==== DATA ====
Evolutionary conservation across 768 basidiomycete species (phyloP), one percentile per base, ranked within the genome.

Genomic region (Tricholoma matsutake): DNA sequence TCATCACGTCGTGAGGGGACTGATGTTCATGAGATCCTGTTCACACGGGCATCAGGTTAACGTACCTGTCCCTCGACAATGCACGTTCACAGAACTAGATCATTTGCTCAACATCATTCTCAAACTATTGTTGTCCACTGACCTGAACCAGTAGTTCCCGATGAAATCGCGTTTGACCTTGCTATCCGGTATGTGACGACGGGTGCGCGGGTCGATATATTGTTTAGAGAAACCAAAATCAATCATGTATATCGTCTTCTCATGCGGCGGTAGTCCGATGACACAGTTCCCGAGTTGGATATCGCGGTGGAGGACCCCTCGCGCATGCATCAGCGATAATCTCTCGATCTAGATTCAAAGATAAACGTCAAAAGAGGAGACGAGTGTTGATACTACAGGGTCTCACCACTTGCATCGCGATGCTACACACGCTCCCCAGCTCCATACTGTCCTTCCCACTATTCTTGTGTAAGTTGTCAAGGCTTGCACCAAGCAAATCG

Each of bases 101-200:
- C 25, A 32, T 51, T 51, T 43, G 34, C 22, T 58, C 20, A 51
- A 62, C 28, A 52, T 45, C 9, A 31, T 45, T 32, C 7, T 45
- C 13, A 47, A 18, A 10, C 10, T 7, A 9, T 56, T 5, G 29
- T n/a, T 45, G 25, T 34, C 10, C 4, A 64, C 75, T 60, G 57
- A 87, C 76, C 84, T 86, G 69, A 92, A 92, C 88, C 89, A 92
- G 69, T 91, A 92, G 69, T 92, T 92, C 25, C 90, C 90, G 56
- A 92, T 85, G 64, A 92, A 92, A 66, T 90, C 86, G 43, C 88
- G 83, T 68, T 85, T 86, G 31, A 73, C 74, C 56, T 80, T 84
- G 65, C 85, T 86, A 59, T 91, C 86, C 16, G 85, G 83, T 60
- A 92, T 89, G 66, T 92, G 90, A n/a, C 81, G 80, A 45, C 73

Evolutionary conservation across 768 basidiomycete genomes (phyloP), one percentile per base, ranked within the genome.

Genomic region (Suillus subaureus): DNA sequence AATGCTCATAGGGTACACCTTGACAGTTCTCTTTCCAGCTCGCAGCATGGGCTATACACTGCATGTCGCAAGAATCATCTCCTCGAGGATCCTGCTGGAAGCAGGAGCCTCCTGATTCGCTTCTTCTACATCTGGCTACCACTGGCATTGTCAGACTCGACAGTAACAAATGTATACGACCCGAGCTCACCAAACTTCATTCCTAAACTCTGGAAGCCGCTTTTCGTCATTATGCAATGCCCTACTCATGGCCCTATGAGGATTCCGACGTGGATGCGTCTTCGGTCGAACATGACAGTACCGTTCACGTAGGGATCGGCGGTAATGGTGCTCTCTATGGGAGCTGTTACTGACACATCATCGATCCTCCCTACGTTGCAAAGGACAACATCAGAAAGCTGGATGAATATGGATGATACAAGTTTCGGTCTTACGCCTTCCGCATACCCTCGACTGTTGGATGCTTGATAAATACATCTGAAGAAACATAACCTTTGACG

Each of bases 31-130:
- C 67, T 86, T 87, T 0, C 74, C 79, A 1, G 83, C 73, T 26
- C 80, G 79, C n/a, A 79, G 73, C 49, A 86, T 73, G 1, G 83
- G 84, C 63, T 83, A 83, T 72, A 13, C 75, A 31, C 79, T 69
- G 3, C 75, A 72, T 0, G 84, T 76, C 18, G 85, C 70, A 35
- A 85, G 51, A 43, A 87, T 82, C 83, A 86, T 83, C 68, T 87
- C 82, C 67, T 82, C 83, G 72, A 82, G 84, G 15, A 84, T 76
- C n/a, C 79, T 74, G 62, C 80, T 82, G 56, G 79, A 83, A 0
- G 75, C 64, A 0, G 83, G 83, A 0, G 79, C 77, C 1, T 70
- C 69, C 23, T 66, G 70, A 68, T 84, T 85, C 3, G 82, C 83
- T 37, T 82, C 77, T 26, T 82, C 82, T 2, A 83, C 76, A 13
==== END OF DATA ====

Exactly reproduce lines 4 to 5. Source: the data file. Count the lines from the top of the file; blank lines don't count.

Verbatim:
- C 25, A 32, T 51, T 51, T 43, G 34, C 22, T 58, C 20, A 51
- A 62, C 28, A 52, T 45, C 9, A 31, T 45, T 32, C 7, T 45